Thursday, November 6, 2014


I can't even imagine how many people are going to read this, roll their eyes, shake their heads and tell me I'm nuts.

A quarter life crisis is a real thing. I'm 26 and up to my eyeballs in it right now. (Cue the eyerolls.)

I feel like I have been in it for the last two years, with no real end in sight.

I have bouts of "EVERYTHING IS AWESOME!" moments, and a lot more of "omg what am I doing why is this happening I'm screwing everything up" moments.

I changed my major in college FOUR times. Yeah. Four. I started out as an English major, but then decided that I didn't want to teach and because I was dumb didn't think I could do anything else with an English degree (yes to all my high school English teachers, especially Mrs. S, I'm hanging my head in shame). So I changed my major to Psych.

I hated it.

This is the part of my life when I dropped out of college, got married and moved around the country. (Yes, that's for another post later.)

I went back to school as a Legal Studies major.


Decided that I really did want to write for a living, but that "being a writer" wasn't a real way to actually make money unless I was Stephen King or something. Which I am not, sorry to say.

Started the journalism major thing, which I liked and stuck with.

This is the part of my life when I got divorced, drove across the country back to my hometown by myself, moved into my own place, and graduated college.

So while all my friends are finishing graduate school, medical school, getting in promotions, getting solid careers and seeming like they have all their shit together, I'm rocking the fresh-out-of-college life with two part-time jobs because the job I went to college for isn't panning out like I hoped.

I like my jobs. I do. I like being able to work in a newsroom and be part of the news experience, but it's not what I was expecting/what my degree readied me for. (Mayhaps doing an online program for journalism wasn't such a great plan after all.)


Anyway, when I was living in California, a friend of mine went through the quarter life crisis. I watched it happen and I thought she was just being dramatic. (My baaaad.) I was in denial that it would happen to me because I wasn't like her.

Good Lord was I wrong.

Now I obviously know better.

As I'm sitting in my bedroom in my apartment that I share with two roommates (hiiiiiii) while they are off at work at their full-time jobs, I'm writing this blog post while texting with my boyfriend, while he's at his really fabulous full-time job, I am left wondering where the fuck I went wrong on my shit to get me here. (Hi regret feelings about being married and all that garbage, welcome back.)

Hindsight is always 20/20, isn't it?

I'm back to writing a blog, throwing myself into martial arts as much as I can when I'm not working. Which are the same things I was doing in college before I started questioning what I was doing because everyone else told me that what I was doing didn't make sense. When I was getting my degree just to have it, working toward my black belt because I wanted to teach martial arts, and I wanted to write in my spare time. And people told me I was nuts for wanting to do that.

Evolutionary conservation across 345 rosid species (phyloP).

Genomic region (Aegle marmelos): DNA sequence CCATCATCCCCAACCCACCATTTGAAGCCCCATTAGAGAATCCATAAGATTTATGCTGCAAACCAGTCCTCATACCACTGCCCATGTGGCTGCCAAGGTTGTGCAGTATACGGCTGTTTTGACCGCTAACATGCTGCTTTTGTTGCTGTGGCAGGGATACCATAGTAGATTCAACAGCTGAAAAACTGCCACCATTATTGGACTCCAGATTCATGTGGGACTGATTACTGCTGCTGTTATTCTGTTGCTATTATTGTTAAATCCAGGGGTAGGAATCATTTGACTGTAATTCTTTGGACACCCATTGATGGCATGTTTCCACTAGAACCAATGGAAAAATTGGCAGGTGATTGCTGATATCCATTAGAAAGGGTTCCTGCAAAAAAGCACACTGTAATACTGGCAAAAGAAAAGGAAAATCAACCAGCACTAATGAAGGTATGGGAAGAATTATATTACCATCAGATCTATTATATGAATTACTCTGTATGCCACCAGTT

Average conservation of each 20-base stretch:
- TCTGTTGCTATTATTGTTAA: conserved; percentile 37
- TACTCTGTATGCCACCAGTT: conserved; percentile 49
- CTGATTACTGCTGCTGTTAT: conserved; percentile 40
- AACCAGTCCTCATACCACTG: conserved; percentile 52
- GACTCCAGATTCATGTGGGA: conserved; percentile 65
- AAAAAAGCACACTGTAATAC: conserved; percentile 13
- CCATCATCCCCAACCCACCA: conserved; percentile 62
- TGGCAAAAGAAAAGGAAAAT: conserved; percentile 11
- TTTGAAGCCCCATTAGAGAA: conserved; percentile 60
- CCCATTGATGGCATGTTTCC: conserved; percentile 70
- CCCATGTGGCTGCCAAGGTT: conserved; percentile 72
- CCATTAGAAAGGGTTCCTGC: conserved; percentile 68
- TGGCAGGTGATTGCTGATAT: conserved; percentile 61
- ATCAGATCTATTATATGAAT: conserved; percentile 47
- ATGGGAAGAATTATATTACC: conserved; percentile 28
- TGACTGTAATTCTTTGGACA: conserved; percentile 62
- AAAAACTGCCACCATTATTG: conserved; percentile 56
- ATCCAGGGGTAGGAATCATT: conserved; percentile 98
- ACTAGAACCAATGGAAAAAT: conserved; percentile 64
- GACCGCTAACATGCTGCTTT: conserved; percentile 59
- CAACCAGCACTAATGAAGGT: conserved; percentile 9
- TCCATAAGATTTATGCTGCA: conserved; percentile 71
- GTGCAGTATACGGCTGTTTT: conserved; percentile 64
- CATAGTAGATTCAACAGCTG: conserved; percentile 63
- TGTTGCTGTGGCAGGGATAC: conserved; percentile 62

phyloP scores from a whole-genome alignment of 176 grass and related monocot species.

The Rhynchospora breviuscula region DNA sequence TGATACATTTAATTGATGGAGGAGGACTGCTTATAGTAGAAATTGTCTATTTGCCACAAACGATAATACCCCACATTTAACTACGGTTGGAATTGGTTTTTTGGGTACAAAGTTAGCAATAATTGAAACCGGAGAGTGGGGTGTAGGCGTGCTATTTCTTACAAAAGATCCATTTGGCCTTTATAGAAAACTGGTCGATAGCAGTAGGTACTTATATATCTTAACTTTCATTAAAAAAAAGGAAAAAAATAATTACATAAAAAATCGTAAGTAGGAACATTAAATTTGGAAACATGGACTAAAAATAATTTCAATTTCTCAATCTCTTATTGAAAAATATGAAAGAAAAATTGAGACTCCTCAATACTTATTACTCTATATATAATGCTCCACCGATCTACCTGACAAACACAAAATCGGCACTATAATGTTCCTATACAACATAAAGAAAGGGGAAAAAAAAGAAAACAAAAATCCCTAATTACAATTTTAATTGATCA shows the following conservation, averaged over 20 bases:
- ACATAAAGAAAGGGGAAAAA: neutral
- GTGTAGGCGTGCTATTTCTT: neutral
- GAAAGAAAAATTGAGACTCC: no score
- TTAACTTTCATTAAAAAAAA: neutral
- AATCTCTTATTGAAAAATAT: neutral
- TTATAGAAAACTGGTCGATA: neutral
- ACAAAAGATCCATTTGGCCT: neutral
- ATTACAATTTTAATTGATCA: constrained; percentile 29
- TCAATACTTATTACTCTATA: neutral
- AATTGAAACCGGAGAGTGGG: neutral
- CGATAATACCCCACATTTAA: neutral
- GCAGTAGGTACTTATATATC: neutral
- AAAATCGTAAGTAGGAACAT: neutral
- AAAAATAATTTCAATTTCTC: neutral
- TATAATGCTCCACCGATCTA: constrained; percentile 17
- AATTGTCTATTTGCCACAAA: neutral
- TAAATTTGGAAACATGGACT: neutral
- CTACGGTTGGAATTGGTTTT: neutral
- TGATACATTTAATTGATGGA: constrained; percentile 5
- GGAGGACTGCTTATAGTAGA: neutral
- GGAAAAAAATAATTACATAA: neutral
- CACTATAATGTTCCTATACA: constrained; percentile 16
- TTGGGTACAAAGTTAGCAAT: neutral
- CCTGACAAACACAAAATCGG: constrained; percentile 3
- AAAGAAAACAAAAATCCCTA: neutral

I changed everything because I thought that's what I was supposed to do. In the end, that didn't work out so well, both personal life wise and career wise.

Right now, the personal life part is working out pretty well. So part of me is saying that if things hadn't gone the way they did, I wouldn't be here now.

However, when times get hard, I wonder what is wrong with me that I'm not in the same place as my peers, why I'm feeling like I'm spinning my wheels a lot of the time. I wonder why I never know what the hell I want to do with my life, down to the specifics.

When I was a kid, it was always "I want to be a writer."

When did that stop? When did I stop dreaming big like that? Why did I give up on that?

Some of us in our quarter life crises are trying to get back into dreaming big and doing what we can to make them real. But that fear of failure always creeps into the back of our minds. Why?

Failing is part of the American dream. Or at least, it used to be. That was part of the whole experience: taking a risk and it worked or it didn't. Now the pressure to succeed is a leaded blanket on our shoulders. Taking a chance and failing is a stigma.

It's such a throat gripping fear that if we don't succeed in a BIG and public way, we feel like all of our achievements up to this point aren't good enough. I do this all the time. I am a college graduate (like everyone else), I have a brown belt in martial arts (which took me forever to get because I was stupid and made terrible decisions) - see how we attack ourselves?

So what is the right decision? Keep on trucking, doing what we must until the big break comes, or take a chance on something else? When does taking a chance and it not working out start becoming a pattern to break?

The quarter life crisis is a real thing, kids. I'm just hoping it's a phase and doesn't just turn into a life crisis.

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